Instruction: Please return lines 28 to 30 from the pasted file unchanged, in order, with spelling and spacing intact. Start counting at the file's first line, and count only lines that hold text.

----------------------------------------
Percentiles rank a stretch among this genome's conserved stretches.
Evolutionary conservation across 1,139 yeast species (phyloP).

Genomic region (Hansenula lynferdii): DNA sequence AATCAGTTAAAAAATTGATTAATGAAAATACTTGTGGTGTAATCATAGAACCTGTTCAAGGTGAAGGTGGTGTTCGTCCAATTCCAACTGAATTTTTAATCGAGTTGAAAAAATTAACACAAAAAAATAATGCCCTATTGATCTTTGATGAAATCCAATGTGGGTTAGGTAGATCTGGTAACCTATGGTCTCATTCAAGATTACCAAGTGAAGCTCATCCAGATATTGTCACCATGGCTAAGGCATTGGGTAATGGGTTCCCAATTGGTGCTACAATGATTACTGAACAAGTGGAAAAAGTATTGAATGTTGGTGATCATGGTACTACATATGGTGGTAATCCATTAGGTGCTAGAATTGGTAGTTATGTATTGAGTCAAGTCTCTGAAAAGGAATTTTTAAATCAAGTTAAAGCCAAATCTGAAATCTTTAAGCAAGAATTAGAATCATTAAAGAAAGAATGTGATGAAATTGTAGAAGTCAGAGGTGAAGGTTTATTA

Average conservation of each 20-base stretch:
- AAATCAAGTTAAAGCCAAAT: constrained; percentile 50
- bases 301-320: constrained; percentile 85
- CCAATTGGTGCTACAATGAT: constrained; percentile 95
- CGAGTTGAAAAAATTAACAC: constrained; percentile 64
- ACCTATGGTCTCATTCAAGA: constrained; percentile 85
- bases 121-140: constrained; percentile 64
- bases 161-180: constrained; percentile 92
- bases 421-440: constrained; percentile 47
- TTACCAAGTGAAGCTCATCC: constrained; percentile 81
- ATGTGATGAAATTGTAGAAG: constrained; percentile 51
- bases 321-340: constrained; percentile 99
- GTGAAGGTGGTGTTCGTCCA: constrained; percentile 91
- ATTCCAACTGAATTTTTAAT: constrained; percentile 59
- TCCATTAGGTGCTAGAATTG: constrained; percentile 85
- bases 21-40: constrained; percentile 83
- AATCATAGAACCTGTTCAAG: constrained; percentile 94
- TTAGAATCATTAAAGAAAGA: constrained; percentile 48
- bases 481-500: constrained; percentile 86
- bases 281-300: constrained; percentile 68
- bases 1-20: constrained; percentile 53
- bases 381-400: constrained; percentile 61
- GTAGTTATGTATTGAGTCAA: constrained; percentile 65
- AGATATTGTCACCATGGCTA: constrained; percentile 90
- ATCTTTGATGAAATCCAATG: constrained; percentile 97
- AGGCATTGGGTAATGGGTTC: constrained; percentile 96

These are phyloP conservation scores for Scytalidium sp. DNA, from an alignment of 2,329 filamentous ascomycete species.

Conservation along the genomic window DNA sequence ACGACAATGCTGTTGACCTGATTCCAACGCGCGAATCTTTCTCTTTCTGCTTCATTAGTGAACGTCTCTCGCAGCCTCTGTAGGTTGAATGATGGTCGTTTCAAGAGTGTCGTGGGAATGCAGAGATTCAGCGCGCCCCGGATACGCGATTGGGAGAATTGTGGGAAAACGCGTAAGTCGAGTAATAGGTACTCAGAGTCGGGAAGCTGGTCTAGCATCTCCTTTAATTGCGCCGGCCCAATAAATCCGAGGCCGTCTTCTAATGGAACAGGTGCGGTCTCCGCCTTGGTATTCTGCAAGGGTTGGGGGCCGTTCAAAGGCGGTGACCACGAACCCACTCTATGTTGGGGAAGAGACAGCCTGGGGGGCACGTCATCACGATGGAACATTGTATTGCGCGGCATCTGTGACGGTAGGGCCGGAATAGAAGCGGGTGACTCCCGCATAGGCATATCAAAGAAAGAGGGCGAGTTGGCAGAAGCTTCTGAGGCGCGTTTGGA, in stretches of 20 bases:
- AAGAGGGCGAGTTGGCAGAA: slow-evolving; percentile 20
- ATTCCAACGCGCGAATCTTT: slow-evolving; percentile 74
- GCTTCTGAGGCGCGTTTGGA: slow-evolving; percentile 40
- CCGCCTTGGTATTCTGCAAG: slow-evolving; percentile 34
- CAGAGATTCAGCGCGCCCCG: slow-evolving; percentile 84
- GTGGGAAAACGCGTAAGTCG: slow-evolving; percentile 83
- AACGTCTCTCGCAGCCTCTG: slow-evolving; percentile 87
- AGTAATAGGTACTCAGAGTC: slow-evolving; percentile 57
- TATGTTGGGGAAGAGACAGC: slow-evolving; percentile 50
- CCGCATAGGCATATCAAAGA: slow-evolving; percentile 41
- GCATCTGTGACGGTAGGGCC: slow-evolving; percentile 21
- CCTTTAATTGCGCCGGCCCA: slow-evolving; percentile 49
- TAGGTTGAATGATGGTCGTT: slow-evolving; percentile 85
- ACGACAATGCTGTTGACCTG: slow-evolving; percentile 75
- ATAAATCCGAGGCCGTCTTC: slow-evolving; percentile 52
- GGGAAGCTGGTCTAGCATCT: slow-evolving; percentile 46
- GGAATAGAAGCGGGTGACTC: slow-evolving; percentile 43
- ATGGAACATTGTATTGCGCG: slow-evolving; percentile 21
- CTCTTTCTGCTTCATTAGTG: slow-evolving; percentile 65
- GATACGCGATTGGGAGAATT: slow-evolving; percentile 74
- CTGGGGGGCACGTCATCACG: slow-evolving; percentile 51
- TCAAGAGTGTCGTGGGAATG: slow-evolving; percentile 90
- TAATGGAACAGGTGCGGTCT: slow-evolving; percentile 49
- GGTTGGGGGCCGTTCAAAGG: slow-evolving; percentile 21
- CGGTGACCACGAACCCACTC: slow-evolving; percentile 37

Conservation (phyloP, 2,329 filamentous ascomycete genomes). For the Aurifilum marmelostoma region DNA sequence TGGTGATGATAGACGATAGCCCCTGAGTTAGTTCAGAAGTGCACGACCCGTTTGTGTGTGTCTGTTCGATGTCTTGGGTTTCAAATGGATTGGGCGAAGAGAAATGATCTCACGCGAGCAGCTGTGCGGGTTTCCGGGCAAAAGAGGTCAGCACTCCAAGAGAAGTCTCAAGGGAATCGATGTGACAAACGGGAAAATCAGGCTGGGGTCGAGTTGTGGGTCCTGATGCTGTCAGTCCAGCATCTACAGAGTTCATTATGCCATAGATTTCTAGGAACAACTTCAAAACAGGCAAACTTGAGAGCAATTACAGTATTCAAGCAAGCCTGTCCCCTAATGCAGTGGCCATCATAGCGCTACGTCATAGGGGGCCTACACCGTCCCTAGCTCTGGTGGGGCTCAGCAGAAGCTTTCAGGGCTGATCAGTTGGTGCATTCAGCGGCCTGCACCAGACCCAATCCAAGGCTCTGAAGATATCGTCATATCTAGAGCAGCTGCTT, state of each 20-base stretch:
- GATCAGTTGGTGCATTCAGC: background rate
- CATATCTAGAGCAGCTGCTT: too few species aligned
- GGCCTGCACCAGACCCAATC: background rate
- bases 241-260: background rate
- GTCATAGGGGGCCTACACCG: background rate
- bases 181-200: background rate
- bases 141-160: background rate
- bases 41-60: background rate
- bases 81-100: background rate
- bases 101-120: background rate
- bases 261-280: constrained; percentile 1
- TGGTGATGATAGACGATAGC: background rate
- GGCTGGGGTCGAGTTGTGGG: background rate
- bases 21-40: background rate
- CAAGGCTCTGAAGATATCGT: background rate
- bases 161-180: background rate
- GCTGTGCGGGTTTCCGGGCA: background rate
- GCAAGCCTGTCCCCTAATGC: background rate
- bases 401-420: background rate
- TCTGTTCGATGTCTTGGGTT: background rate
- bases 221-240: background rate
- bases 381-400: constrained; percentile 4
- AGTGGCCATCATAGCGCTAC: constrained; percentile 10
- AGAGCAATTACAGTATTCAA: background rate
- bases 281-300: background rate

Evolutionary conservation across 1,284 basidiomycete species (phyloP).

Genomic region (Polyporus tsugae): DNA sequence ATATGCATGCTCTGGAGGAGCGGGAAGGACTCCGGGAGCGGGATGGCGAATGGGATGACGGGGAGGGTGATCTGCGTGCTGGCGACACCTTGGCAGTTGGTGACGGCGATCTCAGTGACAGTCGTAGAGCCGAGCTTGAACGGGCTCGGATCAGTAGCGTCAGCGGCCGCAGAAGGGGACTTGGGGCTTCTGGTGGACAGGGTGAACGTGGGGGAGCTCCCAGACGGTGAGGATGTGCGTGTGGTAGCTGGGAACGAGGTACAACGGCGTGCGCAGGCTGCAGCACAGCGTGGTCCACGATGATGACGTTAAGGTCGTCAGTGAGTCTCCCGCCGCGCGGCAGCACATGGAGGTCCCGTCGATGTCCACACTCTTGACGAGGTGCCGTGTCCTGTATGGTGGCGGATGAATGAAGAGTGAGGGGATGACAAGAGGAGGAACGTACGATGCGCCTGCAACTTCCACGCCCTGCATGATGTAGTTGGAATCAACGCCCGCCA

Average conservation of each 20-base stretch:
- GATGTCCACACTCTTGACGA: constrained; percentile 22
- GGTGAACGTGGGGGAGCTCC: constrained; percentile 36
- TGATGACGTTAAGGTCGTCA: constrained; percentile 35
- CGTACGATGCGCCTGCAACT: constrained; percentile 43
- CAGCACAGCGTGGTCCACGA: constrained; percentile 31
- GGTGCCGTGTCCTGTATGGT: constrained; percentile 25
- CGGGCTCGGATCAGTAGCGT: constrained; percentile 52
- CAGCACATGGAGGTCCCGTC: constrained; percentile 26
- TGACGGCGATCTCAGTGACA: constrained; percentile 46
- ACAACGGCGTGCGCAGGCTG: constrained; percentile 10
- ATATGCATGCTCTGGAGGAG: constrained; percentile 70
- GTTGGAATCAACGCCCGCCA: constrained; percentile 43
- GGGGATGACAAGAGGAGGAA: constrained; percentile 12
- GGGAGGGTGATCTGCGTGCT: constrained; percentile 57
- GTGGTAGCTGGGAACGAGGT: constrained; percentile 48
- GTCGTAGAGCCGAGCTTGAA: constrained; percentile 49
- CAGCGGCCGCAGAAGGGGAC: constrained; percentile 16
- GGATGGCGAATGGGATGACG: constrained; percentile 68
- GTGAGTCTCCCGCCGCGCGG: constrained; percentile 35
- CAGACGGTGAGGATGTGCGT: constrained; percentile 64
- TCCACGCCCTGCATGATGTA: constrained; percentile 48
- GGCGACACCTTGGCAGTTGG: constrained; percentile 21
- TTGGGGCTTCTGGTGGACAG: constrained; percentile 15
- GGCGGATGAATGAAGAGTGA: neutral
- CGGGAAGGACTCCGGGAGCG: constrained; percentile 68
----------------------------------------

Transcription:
- ATCTTTGATGAAATCCAATG: constrained; percentile 97
- AGGCATTGGGTAATGGGTTC: constrained; percentile 96

These are phyloP conservation scores for Scytalidium sp. DNA, from an alignment of 2,329 filamentous ascomycete species.